Showing 161 - 170 of 427 annotations tagged with the keyword "Professionalism"
As a medical student, Martin Arrowsmith (Ronald Colman) approaches the revered Professor Gottlieb (A. E. Anson) wishing to accelerate his studies into bacteriology research. Gottlieb insists that he complete his clinical training first. But Arrowsmith meets the cheeky nurse Leora (Helen Hayes) and throws over his plans for science in order to earn a marriage-sustaining living as a general practitioner in her native South Dakota.
Assuaging his undying passion for research (in the family kitchen), he takes on the problem of an epidemic of black leg disease of cattle and earns the animus of a veterinarian and the admiration of the Swedish farmers by single-handedly disproving the efficacy of a government serum, developing his own serum, and conducting a controlled trial to prove its worth. His frustrated and unemployed wife--now displaced from her own kitchen--continues to support him, answering always "Yes, Martin. No, Martin. Whatever you say, Martin."
The couple move to New York City where Arrowsmith intends to devote himself full time to science at the side of his old hero Gottlieb in the McGurk Institute (a thinly disguised Rockefeller Institute). In his new laboratory, Arrowsmith utters a prayer for clear vision and humility--a prayer that seems to go unanswered.
Late one snowy night after two years of fruitless work, he discovers that "something" (in the novel, it is bacteriophage) has killed the bacteria he has been incubating. "Is it important, Martin?" asks Leora. He is brutal in his zealous response, his eyes gleaming with the promise of promotion, fame, and fortune. But after days of exhausting labour, he learns that he has been scooped by Felix D’Herelle a (real) researcher at the Pasteur Institute.
Arrowsmith quickly finds a new passion and travels to the Caribbean to conduct research into the effect of a serum on bubonic plague. Gottlieb makes him promise to act like a scientist (not a G.P. or a quack) and to withhold the remedy from half his patients. He tries to convince the colonial authorities of the importance of controlled testing, but is rebuffed with accusations of turning humans into guinea pigs. A black medical graduate of Howard University invites him to a different island where the epidemic is so thick that the people willingly cooperate with the controlled trial.
Leora, who had refused to remain in New York, is now left behind. The film implies clumsily that the now solitary Arrowsmith--ecstatic to be back in the research trenches--has a romantic encounter with Joyce, a beautiful stranded tourist (Myrna Loy). Meanwhile, Leora contracts plague from a cigarette, which has absorbed plague germs from Martin’s sloppy lab technique, and which she smokes because of Martin’s inattention and abandonment. She dies miserably and alone.
Crazed with remorse, Arrowsmith abandons his scientific principles and allows the entire population to be treated with the serum after all. The epidemic is arrested. But Martin knows that his success does not justify his scientific sin. Still grieving for Leora, he returns to New York to much fanfare, but is unable to find absolution from Gottlieb who has just had a stroke. He runs out on his lover, his institute, and a press conference to join a friend who is establishing a Walden-like institute dedicated to pure research in Vermont.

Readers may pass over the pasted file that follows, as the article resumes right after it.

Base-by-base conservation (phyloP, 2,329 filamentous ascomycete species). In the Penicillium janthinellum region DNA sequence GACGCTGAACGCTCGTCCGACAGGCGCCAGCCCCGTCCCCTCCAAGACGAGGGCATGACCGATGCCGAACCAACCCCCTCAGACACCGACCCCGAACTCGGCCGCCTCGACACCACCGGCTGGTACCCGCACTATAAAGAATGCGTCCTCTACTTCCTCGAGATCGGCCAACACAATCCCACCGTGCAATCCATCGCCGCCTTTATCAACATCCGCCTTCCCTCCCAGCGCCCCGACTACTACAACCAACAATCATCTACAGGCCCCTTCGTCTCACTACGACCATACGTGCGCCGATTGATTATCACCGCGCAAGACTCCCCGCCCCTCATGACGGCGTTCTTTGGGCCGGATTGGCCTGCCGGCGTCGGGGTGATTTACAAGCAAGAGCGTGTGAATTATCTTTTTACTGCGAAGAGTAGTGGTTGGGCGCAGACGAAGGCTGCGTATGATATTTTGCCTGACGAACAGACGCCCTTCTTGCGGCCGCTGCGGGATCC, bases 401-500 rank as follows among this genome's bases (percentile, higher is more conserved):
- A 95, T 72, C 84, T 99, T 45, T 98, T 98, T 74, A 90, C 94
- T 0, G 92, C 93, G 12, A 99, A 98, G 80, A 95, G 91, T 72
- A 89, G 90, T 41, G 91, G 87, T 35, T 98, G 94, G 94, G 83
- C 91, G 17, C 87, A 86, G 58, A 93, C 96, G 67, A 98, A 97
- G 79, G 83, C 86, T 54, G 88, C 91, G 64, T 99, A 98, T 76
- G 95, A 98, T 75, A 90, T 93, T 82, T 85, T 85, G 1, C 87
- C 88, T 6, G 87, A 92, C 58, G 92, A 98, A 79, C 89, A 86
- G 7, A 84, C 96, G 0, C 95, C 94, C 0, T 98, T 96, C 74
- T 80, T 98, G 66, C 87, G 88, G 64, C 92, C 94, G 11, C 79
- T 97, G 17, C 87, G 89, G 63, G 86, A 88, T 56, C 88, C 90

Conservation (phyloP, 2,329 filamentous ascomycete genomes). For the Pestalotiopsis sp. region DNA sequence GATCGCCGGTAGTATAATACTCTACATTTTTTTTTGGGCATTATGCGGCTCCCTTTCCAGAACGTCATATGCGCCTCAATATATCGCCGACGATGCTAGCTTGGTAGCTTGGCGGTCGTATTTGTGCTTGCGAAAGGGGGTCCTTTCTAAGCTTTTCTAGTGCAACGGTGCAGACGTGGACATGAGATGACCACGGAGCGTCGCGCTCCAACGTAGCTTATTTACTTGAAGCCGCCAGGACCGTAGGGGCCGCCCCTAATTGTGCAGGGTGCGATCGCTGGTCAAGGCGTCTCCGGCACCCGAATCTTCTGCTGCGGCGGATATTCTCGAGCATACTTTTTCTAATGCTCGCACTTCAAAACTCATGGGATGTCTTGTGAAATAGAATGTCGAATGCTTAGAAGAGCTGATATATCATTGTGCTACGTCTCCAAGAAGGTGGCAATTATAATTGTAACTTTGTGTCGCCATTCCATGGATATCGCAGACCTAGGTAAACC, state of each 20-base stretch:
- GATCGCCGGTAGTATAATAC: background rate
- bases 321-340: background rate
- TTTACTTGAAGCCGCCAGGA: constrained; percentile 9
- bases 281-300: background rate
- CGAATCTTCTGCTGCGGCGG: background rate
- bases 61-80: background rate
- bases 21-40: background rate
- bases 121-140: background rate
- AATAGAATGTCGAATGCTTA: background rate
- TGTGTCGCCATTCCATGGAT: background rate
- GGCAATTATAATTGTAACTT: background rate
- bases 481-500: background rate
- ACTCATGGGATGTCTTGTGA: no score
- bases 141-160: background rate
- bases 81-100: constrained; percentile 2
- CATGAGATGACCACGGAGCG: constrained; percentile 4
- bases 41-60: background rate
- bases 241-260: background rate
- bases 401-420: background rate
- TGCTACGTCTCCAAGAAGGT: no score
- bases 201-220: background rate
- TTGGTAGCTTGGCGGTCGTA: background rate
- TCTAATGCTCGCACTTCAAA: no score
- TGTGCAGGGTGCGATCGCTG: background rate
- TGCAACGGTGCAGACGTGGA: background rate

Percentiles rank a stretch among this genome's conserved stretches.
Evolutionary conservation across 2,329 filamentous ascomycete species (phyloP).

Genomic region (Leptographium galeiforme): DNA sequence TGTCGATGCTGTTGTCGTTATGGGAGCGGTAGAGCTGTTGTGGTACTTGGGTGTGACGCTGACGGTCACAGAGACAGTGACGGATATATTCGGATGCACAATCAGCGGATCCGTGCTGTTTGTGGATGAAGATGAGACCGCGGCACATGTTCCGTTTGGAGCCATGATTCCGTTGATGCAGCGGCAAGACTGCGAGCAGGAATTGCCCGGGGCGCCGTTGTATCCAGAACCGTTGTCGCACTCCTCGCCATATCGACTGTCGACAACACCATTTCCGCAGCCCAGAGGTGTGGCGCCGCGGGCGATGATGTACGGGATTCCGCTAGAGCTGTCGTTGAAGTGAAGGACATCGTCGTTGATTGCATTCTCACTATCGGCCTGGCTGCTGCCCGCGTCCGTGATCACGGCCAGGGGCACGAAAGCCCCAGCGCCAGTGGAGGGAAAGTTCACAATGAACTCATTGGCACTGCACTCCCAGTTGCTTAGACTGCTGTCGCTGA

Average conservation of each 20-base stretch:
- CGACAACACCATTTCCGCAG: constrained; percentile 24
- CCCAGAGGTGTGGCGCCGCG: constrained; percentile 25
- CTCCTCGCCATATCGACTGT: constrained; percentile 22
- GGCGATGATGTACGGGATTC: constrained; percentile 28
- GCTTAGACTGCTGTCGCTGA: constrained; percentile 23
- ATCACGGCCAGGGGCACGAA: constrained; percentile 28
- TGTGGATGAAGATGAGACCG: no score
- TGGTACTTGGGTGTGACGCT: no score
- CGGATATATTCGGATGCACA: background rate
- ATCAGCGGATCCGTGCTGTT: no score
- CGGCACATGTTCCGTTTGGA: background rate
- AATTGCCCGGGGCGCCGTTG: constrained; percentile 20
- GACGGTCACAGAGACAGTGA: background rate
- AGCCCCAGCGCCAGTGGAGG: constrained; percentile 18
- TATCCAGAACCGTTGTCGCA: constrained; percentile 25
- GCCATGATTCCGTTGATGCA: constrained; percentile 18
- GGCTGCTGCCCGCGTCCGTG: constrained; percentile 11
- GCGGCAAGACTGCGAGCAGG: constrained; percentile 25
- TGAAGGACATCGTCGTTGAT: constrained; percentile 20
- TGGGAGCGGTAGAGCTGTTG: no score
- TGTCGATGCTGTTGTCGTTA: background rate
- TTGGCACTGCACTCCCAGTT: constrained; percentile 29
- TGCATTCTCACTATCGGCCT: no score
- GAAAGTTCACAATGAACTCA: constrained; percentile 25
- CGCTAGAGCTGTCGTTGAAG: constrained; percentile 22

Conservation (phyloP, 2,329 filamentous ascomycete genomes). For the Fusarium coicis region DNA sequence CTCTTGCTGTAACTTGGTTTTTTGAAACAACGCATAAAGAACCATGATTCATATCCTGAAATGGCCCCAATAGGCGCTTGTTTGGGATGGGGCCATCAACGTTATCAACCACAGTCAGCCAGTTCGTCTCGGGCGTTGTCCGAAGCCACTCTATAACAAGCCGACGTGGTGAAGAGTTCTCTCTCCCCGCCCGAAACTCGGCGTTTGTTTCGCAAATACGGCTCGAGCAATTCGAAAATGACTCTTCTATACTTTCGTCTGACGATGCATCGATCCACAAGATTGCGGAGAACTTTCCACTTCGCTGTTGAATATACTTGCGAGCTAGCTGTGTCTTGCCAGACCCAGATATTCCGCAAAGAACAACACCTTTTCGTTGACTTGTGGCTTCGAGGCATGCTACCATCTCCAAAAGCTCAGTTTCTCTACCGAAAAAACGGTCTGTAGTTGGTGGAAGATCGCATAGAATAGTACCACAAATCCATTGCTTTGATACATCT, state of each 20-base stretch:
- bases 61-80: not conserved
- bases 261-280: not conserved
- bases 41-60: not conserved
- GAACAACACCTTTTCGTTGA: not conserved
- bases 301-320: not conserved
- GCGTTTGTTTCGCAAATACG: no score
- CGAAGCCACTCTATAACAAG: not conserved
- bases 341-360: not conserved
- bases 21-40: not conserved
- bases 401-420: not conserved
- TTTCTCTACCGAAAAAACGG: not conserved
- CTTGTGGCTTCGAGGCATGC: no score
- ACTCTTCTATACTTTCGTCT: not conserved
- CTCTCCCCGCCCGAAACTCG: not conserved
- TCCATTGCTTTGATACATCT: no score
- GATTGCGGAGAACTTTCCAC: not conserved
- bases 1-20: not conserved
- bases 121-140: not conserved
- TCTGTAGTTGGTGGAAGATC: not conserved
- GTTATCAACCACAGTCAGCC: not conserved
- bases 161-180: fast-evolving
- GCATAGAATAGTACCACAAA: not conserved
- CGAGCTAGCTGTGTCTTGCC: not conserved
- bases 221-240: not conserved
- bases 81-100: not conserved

Summary:This is a poem about the doctor-poet's reluctance to view his own mother's X-ray. Addressing his mother, the doctor describes himself as less daring than Harvey and Freud and other "men who would open anything" to advance medical knowledge. In the poem's last line, as the doctor raises the film to the viewing screen, he resists, complaining "I still don't want to know."
Summary:As editor Judy Schaefer writes in her introduction, this collection provides "the rare opportunity to read both the poem and the poet's commentary." It is somewhat like a good poetry reading, where we get to hear about the events, thoughts, feelings and contexts that have stimulated the poem. Often the writer's commentaries have a richness of their own, complementing the poetry but not necessary to it. Also the commentaries describe some of the writing process the nurse poets go through in creating the poem. The fourteen nurse poets in this volume have all published their work in journals and anthologies, but this is the first collection to include commentaries along with the poems.
Richard Selzer’s memoir is subtitled “A Doctor Comes of Age.” The book is structured around childhood memories, interspersed with stories from more recent times. Selzer’s father, a general practitioner in Troy, New York, serves as the focal point for most of his early memories--a commanding figure of warmth and goodness in his son’s life: “If I have failed to describe father… it is because none of his features did him justice. I should have had to mention wings in order to do that.” (p. 152)
While his father brought science into Selzer’s life, his mother represented the world of art. She was an amateur singer with a “small pure soprano voice” (p. 15), as well as being the doctor’s wife. After the doctor’s death from a massive heart attack when Selzer was 12 years old, his mother had numerous suitors, at least some of whom she eventually married. When he went to college, she began a life-long practice of writing her younger son (Selzer has an older brother William) weekly letters, including such advice as “Rise and flee the reeling faun,” “You do not take enough chances” and “You must learn to be absurd.” (p.227)
Toward the end of Down from Troy, Selzer writes of his parents, “Of all the satisfactions of my life, the greatest is that I have at last fulfilled each of their ambitions.” (p. 251) This is in reference to his having practiced both surgery and writing. He goes on to enumerate the many unexpected similarities between the two professions. The book ends with a narrative that brings together narrative and medicine, the story of a retired surgeon who reaches out to help a young man dying of AIDS.
Dr. Aloysius Lana, a "Black Doctor" of Spanish ancestry, settled in a Lancashire town and courted Miss Frances Morton, a young woman of the local gentry. After he unexpectedly broke off their engagement, he was found dead, and Frances's brother was arrested. At the trial, Dr. Lana himself appeared: the corpse was instead his dissipated twin brother Ernest, dead of a heart attack. Ernest's secret arrival had forced Aloysius to dissolve his engagement, not wishing scandal; Ernest's death allowed Aloysius to create a new identity abroad, his future shattered. But, hearing that the death had been misdiagnosed as murder, Aloysius explained the situation, and he and the Mortons were reunited.